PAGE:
MB Hogan Ch
P Gerber M
GW Beck M
No. 3 Board of Review
M.B. Hogan (Chairman)
I agree in the decisions of my colleagues in these references.
2. I write these few words only to compare and contrast this decision with those in B.94/1982 [Case Q10,
83 ATC 38] and B.89/1982 [Case Q8,
83 ATC 29]. In B.94/1982 I found that the watch there in question could have had only the most minimal association with any income producing activity of the taxpayer. There was indeed no recognisable time-keeping content in the position which produced the taxpayer's assessable income. In B.89/1982 Dr. Gerber and I found that the motor car there in question was not used in the income producing operations of the taxpayer as a tax-preparer. Thus, in neither case was I prepared to find that the item in question was ``held... or used by [the taxpayer] for the purpose of producing assessable income''.
3. In this reference, the uncontested evidence of the taxpayer is that the watch was acquired by him with business usage in mind. It was a watch of a type commonly used by those participating in underwater sport with a facility for adjustment to measure an elapsed period of time. The taxpayer used the watch directly in his operations, e.g. when he was charging at an hourly rate or when he
ATC 42was paying assistants by the hour, and, indirectly, where the watch was used to check estimates of time (with a view to adjusting them if possible) where the work was being performed on the basis of an all-up quoted price. There is therefore a considerable element of time-keeping in the way the business operations of the taxpayer were carried on and the evidence is that the watch was bought and used for the purpose of that time-keeping. A wrist watch is normally an asset of a private or personal nature but there is no specific exclusion in sec. 53 of expenditure on repairs to private or personal assets where they are held or used for the specified purpose. It might be noted here that in
F.C. of T. Faichney 72 ATC 4245, Mason J., in considering the operation of provisions in sec. 54 expressed in remarkably similar language, noted that that section ``does not exclude articles of a private or domestic nature'' (at p. 4251) and went on to allow depreciation on carpet and curtains in the taxpayer's study. It appears to me then that the watch, though inherently a personal or private asset, has, on the evidence, been at all times ``held... or used... in carrying on business for [the] purpose'' of gaining or producing assessable income. As there is no exclusion of allowance in respect of repairs to private assets and no provision for limitation of the allowance in respect of the expenditure to the extent of use in the income producing process, I agree that the full deduction must be allowed.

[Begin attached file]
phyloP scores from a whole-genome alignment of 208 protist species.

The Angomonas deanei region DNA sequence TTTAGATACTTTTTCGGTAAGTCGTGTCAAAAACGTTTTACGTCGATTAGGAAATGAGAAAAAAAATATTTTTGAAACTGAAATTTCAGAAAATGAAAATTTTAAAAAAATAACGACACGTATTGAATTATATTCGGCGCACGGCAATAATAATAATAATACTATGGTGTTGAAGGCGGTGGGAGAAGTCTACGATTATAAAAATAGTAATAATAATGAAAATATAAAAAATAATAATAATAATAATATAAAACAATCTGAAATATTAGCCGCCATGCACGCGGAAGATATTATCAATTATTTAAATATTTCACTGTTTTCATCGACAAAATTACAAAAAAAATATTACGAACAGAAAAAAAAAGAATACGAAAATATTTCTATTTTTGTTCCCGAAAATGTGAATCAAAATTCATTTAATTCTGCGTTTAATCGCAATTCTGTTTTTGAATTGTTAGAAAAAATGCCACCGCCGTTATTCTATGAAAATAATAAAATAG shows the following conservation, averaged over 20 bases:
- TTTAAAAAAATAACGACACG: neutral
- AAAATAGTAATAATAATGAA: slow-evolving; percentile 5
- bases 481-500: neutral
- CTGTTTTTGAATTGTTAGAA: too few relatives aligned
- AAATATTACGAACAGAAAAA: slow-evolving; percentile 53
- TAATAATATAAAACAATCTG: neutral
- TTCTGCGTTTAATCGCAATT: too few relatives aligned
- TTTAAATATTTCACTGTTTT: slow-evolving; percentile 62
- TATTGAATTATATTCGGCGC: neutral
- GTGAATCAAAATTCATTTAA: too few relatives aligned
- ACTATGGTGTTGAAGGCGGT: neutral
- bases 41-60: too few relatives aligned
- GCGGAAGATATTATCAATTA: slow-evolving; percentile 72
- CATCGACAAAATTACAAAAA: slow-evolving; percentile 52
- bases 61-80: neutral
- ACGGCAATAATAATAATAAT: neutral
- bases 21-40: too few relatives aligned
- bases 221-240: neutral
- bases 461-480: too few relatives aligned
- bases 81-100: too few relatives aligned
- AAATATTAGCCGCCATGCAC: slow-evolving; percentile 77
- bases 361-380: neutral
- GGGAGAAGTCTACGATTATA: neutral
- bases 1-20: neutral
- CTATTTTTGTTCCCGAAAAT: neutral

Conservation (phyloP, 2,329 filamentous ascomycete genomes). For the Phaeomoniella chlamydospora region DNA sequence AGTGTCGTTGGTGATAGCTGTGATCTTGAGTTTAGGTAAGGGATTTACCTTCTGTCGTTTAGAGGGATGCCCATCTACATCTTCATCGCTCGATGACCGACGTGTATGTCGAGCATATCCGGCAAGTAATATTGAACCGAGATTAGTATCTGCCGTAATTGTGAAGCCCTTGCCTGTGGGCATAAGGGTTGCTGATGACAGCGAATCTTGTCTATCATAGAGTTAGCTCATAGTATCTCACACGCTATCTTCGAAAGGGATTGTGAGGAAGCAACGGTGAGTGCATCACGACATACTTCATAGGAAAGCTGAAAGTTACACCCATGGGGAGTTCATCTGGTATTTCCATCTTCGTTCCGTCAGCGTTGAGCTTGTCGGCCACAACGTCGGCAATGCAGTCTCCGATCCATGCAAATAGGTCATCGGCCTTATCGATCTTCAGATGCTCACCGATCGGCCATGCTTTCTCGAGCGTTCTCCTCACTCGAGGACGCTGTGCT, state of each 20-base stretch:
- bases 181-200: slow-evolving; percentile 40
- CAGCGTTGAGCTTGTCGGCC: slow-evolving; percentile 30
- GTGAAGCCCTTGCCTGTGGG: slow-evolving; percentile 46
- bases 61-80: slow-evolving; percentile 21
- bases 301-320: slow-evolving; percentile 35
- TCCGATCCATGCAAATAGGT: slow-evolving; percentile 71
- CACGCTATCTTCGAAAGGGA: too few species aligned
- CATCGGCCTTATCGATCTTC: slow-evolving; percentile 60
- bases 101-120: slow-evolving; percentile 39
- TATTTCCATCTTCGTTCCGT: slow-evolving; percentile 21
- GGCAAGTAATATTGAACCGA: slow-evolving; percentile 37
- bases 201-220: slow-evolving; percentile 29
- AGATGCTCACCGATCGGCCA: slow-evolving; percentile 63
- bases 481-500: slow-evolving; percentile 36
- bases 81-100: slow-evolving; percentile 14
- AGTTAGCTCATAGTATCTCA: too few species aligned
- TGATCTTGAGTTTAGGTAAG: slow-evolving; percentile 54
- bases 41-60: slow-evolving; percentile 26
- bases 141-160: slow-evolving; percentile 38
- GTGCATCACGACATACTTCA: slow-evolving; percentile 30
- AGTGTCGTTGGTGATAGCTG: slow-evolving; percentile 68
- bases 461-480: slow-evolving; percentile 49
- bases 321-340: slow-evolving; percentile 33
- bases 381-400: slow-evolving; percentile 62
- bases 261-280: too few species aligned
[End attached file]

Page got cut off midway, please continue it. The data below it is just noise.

4. I might add that I do not share the reservations expressed by Dr. Gerber. It seems to me that, clearly, in the context of the Act, the watch can be seen to be an article for purposes of both sec. 53 and 54. To apply narrowly the ejusdem generis rule in interpreting sec. 53 could give rise to the situation where an item which qualified as an ``article'' for purposes of sec. 54 could be excluded as an ``article'' for purposes of sec. 53. The word ``articles'' is used in conjunction with the word ``plant'' in each section; in sec. 53 certain other items (all of which could be embraced by the word ``plant'' or the word ``article'') are inserted in the alternative between the words ``plant'' and ``articles''. I cannot accept that, in the overall context of the Act, the word ``article'' occurring as the last of these alternatives has to be read down as being limited in its nature by the three alternatives inserted between the word ``plant'' and the word ``article''. A natural reading of the Act as a whole requires that the words ``plant... or articles'' be given the same meaning in each section.
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